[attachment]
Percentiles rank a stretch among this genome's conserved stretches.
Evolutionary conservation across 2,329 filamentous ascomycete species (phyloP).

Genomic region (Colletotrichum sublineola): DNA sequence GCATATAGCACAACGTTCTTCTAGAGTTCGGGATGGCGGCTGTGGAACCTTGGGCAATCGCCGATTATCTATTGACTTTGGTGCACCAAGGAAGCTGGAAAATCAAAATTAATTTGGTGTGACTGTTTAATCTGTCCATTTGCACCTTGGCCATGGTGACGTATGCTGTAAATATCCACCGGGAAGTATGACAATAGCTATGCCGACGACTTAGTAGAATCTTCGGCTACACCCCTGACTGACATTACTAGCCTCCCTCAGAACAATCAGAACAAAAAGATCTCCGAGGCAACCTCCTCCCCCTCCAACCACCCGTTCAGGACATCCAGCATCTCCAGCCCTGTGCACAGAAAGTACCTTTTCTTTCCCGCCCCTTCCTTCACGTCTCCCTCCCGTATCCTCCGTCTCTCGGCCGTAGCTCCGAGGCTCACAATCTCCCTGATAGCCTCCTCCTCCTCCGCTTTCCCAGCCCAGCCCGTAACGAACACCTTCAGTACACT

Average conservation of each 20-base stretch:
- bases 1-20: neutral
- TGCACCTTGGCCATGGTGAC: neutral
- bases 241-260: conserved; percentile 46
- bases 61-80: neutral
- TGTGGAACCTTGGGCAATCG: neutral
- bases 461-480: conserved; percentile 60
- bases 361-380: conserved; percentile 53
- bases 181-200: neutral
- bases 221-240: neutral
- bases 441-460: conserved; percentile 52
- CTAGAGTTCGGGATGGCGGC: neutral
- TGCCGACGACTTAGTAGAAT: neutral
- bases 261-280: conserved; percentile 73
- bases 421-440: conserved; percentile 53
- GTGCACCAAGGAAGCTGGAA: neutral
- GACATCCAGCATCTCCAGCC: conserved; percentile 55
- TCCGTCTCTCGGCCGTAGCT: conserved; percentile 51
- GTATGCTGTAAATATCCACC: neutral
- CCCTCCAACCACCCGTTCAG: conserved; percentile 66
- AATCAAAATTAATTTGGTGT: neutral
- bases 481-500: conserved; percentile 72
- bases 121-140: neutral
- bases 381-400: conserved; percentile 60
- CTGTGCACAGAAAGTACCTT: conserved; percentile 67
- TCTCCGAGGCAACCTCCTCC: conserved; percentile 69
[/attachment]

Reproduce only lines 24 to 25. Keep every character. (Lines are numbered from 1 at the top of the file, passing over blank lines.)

- AATCAAAATTAATTTGGTGT: neutral
- bases 481-500: conserved; percentile 72